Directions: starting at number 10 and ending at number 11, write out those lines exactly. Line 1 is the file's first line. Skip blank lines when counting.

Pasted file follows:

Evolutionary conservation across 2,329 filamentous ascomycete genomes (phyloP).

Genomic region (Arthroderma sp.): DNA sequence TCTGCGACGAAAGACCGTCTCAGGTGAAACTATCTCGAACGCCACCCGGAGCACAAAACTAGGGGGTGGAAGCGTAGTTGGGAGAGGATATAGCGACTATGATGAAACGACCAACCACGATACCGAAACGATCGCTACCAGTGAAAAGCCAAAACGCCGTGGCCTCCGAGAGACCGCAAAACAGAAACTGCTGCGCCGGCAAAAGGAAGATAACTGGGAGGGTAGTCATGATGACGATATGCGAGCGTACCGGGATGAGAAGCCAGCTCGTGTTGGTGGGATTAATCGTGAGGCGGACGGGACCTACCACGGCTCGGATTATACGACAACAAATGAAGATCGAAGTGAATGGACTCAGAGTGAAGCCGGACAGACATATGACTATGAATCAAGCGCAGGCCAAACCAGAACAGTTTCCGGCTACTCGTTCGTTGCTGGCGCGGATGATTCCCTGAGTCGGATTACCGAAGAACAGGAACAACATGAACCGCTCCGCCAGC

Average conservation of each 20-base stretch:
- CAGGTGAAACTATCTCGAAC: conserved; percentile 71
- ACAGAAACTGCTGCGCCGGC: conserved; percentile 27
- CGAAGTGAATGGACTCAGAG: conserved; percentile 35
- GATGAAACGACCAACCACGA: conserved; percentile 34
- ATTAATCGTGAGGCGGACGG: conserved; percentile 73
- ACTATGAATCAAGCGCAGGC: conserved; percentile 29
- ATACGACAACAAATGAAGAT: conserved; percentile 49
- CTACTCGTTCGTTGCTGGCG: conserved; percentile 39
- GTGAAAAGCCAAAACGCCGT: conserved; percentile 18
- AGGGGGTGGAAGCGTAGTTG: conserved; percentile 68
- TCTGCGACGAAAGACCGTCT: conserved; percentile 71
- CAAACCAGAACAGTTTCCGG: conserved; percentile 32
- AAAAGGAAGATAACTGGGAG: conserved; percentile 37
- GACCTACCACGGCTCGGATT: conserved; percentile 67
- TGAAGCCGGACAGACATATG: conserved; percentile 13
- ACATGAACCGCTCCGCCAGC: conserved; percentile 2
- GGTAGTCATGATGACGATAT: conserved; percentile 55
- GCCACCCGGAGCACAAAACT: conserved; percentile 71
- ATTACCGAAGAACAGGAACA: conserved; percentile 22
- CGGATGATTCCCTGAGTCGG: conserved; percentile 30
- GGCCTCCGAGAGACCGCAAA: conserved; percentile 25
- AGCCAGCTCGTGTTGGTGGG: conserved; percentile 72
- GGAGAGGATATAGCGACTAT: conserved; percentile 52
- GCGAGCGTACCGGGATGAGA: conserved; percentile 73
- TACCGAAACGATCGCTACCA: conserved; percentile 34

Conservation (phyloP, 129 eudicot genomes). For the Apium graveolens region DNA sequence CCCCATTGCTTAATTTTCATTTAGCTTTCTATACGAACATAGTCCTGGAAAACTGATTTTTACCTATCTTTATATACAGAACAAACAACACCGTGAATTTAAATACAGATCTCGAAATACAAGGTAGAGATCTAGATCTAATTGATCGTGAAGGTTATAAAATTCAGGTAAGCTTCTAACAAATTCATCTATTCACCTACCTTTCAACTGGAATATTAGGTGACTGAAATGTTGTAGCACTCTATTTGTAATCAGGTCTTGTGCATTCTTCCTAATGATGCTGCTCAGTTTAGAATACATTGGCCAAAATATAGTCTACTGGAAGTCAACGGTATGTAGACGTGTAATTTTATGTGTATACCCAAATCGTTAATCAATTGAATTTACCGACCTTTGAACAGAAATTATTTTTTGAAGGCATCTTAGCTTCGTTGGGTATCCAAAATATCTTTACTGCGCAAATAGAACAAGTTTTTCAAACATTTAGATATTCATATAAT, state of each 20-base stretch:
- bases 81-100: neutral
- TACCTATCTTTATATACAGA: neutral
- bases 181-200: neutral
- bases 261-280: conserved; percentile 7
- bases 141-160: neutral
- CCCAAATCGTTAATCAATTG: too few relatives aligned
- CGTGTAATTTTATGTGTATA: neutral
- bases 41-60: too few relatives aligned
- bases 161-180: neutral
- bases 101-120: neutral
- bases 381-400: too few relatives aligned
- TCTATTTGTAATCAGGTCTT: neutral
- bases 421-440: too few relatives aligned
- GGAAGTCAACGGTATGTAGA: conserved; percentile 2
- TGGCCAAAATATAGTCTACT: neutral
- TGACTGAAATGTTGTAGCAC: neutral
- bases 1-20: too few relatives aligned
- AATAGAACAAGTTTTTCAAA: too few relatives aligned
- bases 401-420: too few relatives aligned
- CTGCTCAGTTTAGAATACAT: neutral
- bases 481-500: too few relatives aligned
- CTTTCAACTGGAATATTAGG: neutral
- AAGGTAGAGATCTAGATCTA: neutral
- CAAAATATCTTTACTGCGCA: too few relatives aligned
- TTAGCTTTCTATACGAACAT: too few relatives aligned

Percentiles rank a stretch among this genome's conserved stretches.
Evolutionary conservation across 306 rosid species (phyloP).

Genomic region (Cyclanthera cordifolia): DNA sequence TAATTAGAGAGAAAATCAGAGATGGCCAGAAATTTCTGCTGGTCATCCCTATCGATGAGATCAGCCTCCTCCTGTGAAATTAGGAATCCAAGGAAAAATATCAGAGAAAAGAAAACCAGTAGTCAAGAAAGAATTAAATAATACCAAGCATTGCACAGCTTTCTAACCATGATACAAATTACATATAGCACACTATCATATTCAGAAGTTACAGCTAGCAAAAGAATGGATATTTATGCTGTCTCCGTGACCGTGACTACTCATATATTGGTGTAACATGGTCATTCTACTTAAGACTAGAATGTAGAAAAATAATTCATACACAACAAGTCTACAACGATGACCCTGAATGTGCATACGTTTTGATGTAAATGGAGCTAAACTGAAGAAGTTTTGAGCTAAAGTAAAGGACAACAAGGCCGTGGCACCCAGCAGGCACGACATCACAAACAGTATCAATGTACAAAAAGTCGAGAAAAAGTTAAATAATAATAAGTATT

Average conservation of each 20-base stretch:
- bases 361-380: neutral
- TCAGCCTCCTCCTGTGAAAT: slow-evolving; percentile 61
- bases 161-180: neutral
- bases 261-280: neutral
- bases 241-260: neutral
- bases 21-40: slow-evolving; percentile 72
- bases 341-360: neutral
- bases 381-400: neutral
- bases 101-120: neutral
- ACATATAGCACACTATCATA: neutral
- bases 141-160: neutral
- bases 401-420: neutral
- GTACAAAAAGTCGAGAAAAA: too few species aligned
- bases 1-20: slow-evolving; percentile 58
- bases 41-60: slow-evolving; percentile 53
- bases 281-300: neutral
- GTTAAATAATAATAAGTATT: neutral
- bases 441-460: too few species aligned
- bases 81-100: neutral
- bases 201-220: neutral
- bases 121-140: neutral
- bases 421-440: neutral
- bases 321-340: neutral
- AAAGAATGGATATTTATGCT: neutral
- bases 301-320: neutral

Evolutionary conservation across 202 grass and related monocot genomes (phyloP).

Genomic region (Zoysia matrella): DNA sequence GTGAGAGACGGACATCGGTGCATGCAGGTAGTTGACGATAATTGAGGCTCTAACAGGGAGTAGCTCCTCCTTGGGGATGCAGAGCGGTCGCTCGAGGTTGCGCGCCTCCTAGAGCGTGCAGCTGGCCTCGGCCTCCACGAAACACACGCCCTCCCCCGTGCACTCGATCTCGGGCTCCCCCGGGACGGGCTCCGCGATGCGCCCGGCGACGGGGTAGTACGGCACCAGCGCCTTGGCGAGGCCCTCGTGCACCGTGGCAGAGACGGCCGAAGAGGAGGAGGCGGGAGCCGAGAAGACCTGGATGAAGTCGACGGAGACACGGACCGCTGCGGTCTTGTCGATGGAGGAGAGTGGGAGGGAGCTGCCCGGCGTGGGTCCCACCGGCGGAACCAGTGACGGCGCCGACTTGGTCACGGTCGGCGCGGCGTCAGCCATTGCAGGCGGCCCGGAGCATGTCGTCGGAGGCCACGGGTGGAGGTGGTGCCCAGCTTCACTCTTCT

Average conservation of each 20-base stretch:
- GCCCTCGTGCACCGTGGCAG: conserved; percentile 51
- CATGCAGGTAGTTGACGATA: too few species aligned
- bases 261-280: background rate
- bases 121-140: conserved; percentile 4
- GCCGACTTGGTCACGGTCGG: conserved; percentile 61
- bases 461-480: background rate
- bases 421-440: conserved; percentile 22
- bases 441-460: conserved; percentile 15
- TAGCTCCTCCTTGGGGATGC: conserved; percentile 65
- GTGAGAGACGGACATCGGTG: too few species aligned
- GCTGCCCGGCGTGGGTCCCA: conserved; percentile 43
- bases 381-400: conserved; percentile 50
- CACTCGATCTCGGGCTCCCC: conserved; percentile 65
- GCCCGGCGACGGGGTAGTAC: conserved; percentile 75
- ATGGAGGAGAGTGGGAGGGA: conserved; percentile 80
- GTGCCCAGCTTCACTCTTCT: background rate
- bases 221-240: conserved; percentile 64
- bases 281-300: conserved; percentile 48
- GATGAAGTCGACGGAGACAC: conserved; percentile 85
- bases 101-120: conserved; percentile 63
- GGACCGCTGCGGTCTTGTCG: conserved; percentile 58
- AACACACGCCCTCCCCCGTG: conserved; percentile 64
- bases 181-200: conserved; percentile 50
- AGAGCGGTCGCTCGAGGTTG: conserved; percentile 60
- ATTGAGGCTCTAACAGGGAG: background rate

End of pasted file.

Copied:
- ATACGACAACAAATGAAGAT: conserved; percentile 49
- CTACTCGTTCGTTGCTGGCG: conserved; percentile 39